Marlins considering options at third base after sending Matt Dominguez to minors

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As recently as last week 21-year-old prospect Matt Dominguez was considered the favorite to make the jump from Double-A and claim the Marlins’ starting job at third base, but today they sent him to the minors.

Florida newspapers were full of praise for Dominguez when it looked like he’d get the job and his defense gets universally outstanding reviews, but his bat simply isn’t big-league ready. He hit just .252 with a modest .744 OPS in 138 games at Double-A last season, more or less equaling his career marks, and went just 8-for-42 (.190) this spring.

There’s little sense in rushing any 21-year-old prospect to the majors for a team that’s unlikely to contend anyway, and doing so with a guy whose offensive game still has plenty of rough edges makes even less sense. Credit the Marlins for realizing that, although by putting so many eggs in the Dominguez basket they’re left with some pretty unappealing fallback options at third base.

In fact, their choices are so ugly that Ken Rosenthal of FOXSports.com speculated they might pursue 36-year-old Pedro Feliz, who’s currently in Royals camp and hit .218 with a ghastly .240 on-base percentage last year. In-house options include Wes Helms, Greg Dobbs, Donnie Murphy, and Emilio Bonifacio. Florida is no doubt hoping that whoever starts at third base on Opening Day is only keeping the position warm for Dominguez, but he’s no sure thing to light up Triple-A pitchers and force his way back into their plans at age 21. The jury is still very much out on his bat.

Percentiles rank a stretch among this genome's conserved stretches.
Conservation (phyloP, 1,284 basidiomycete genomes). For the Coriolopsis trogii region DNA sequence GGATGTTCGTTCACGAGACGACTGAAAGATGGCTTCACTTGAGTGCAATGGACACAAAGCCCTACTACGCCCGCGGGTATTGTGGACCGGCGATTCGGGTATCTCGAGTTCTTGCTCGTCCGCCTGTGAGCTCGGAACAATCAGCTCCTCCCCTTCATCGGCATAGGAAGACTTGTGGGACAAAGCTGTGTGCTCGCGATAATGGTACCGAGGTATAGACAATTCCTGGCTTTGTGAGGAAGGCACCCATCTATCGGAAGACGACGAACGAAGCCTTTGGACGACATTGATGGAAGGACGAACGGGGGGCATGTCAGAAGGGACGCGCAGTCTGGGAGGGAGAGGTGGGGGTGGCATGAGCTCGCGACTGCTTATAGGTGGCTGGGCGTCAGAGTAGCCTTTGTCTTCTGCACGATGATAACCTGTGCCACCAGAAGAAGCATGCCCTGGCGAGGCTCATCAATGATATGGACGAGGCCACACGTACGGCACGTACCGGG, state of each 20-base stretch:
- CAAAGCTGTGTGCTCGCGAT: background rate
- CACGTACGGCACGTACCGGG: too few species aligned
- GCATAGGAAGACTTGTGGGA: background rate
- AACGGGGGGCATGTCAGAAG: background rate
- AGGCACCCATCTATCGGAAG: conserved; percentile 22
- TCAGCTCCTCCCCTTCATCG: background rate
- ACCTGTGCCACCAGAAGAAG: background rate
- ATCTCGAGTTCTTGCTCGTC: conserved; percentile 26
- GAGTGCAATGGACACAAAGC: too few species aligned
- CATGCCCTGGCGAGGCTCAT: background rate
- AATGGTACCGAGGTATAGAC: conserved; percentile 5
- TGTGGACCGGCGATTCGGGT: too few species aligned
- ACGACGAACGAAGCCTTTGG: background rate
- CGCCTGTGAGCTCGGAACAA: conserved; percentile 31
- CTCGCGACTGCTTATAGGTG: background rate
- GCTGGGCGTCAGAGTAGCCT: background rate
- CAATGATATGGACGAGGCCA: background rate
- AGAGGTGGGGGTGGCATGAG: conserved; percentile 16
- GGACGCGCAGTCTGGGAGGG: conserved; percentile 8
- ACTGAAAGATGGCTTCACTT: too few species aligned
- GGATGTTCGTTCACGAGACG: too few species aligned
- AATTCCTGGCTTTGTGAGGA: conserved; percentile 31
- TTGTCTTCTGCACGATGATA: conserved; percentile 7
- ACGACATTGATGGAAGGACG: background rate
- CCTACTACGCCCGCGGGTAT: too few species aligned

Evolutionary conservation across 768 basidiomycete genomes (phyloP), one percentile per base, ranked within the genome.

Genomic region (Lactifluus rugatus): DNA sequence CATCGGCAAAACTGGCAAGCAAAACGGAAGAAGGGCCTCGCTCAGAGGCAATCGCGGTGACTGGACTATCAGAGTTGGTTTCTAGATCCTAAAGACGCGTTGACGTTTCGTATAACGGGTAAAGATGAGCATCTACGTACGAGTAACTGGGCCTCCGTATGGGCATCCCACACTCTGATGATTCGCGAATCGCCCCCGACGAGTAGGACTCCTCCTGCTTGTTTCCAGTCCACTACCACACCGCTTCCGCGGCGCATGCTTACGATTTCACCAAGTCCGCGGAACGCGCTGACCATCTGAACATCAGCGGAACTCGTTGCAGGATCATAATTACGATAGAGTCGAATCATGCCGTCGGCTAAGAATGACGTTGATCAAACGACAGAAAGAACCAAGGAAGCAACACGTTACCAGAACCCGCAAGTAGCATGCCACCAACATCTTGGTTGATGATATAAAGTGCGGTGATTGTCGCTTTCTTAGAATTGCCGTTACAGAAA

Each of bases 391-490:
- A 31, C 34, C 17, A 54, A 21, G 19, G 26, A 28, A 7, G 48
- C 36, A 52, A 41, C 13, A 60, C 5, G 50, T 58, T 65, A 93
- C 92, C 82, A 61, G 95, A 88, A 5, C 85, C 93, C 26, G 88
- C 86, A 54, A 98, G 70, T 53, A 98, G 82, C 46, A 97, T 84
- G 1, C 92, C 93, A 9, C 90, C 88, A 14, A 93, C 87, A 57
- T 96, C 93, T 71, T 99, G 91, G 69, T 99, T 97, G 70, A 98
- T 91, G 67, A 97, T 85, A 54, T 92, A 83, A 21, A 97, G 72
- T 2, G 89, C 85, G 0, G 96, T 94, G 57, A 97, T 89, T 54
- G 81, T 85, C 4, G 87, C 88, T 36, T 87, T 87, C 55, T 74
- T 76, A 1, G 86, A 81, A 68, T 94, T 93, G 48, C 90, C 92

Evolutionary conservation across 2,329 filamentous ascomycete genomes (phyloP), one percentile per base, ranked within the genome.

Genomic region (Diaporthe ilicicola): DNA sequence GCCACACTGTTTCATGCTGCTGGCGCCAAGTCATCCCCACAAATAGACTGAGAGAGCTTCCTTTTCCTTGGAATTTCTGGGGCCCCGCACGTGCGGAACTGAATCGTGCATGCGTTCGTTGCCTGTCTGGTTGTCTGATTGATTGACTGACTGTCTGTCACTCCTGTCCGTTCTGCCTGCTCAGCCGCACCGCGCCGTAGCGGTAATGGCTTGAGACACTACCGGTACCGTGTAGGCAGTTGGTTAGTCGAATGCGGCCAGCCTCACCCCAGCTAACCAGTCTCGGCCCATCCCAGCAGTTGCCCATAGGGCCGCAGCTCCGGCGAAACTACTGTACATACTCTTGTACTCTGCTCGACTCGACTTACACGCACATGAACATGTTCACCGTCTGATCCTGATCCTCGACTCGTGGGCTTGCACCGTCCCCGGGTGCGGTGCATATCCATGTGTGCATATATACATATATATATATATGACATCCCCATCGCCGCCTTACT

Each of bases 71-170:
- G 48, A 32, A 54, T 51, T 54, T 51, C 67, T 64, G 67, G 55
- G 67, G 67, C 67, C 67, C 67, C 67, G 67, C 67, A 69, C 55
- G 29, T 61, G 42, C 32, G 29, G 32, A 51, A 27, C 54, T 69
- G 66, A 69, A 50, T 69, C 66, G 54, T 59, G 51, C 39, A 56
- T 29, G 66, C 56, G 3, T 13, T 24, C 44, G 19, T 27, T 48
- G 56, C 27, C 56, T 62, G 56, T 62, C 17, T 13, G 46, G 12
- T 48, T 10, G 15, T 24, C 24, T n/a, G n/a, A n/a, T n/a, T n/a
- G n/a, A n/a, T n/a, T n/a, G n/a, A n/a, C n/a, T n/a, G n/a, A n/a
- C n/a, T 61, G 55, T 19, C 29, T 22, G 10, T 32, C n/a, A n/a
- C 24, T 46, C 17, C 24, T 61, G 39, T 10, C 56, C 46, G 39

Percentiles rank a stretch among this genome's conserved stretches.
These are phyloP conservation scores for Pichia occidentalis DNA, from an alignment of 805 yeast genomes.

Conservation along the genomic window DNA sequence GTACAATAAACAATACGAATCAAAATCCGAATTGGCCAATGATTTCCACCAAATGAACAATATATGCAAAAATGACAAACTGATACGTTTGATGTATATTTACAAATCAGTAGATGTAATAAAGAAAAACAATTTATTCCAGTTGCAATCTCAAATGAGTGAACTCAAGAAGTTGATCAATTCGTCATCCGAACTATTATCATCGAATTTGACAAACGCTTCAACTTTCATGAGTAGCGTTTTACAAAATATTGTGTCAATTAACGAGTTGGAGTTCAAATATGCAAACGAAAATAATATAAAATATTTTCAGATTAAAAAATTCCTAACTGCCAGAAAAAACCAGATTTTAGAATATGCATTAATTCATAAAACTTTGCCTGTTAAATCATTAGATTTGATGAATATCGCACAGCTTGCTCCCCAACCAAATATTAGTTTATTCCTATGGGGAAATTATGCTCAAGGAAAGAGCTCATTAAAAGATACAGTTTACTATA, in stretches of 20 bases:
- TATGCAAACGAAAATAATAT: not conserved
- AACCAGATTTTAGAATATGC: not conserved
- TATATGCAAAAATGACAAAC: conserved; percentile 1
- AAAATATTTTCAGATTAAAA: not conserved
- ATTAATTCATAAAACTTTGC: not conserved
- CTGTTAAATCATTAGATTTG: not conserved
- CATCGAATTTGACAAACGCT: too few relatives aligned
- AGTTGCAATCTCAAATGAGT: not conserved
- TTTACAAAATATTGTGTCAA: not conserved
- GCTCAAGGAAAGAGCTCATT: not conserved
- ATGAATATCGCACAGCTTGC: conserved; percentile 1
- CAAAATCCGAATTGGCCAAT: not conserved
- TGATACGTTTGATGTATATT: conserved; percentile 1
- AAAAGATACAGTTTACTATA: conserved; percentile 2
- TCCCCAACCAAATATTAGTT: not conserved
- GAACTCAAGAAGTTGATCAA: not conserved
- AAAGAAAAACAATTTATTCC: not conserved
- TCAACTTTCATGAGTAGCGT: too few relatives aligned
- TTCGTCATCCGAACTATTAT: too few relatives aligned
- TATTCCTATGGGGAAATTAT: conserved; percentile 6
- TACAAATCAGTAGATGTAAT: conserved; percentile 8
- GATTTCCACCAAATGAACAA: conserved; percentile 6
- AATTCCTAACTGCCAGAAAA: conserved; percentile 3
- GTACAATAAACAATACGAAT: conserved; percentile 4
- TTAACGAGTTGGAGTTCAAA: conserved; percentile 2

Justin Verlander named ALCS MVP

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Following the Astros’ decisive 4-0 shutout over the Yankees on Saturday night, Justin Verlander was named the Most Valuable Player of the American League Championship Series. Hall of Fame outfielder and former MLB manager Frank Robinson handed the award to Verlander, who was beaming as he thanked his teammates and members of the Astros’ organization.

“I’ve got to say, it came down to the wire, and one thing kept going off in my head was Dallas,” Verlander told the crowd gathered at Minute Maid Park. “When he called me, he said that I won’t regret my decision to join the Houston Astros. And here we are right now, it’s the best feeling in the world. We’ve got four more wins to win a World Series, and I do not regret my decision to come here. This is the best feeling a player can have. So, thank you.”

Among a cast that boasted the likes of Jose Altuve, Carlos Correa and Dallas Keuchel, among others, Verlander was spectacular. He locked down a complete game win in Game 2, holding the Yankees to one run on five hits and a walk and striking out a postseason-high 13 batters. In Game 6, he saved the Astros from elimination with seven scoreless innings, helping propel the club to their eventual 7-1 finish that set up their series-clinching finale on Saturday.

The 34-year-old righty also took his place among some postseason greats. Thanks to an eight-strikeout outing on Friday night, his collective 136 postseason strikeouts are good for sixth-most in MLB playoff history, just a smidgen shy of Tom Glavine (143), Mike Mussina (145), Roger Clemens (173), Andy Pettitte (183) and John Smoltz (199). He also joined Bob Gibson, Curt Schilling and Sandy Koufax as one of just four hurlers to strike out 20+ Yankees in a postseason series.